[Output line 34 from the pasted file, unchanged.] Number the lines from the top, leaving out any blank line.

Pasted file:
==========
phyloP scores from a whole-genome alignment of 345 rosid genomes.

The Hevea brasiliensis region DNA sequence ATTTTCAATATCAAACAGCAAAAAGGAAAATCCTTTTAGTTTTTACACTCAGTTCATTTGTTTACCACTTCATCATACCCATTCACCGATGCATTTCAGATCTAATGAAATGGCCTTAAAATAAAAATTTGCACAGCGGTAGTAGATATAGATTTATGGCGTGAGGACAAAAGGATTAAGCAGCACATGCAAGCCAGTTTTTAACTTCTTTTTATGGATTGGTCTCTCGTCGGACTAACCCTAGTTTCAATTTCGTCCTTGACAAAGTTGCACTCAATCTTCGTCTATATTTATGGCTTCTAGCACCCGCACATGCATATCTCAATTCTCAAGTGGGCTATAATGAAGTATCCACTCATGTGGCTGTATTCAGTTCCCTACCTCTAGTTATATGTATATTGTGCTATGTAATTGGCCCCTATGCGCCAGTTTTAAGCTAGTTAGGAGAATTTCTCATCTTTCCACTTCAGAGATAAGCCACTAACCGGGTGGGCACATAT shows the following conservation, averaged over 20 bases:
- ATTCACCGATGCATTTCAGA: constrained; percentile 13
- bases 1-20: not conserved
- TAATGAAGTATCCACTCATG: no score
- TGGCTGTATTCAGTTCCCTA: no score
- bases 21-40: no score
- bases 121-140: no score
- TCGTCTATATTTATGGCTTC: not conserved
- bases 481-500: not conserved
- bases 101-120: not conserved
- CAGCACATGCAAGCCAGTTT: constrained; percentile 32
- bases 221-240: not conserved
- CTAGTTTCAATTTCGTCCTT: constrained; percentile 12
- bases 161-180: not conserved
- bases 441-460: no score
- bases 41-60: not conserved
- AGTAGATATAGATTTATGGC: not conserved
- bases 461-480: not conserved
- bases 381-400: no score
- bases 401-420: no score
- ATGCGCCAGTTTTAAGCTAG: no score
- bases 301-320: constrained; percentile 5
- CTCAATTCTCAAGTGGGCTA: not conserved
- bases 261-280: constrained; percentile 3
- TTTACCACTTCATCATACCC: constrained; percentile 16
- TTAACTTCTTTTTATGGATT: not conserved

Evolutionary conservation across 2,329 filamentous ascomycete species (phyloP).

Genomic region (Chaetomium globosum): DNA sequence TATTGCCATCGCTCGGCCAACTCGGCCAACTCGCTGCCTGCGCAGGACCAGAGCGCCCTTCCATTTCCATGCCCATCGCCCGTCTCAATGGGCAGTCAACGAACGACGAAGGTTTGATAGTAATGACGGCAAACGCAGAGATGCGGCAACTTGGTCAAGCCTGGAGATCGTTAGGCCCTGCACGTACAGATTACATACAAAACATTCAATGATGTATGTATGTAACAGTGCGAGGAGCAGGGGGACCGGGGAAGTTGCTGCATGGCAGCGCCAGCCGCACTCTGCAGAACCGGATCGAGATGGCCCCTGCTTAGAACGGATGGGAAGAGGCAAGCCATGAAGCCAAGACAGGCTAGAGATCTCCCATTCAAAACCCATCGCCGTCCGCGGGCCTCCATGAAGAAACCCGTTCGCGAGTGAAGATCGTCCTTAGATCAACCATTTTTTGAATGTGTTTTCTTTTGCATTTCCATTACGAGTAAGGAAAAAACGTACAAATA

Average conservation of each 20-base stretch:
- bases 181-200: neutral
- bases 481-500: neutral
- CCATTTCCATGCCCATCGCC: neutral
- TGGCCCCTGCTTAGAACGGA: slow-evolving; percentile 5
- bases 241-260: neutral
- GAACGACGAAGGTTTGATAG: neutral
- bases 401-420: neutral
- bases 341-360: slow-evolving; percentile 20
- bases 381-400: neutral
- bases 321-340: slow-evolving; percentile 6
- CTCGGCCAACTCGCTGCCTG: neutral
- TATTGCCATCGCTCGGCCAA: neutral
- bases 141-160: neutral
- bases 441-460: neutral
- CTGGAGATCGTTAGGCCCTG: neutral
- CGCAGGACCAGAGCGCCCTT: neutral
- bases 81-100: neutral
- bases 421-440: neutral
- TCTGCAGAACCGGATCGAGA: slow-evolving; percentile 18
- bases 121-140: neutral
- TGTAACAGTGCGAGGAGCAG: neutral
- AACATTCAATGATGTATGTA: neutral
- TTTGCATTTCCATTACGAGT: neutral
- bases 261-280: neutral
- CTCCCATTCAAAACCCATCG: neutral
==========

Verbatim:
- TGGCCCCTGCTTAGAACGGA: slow-evolving; percentile 5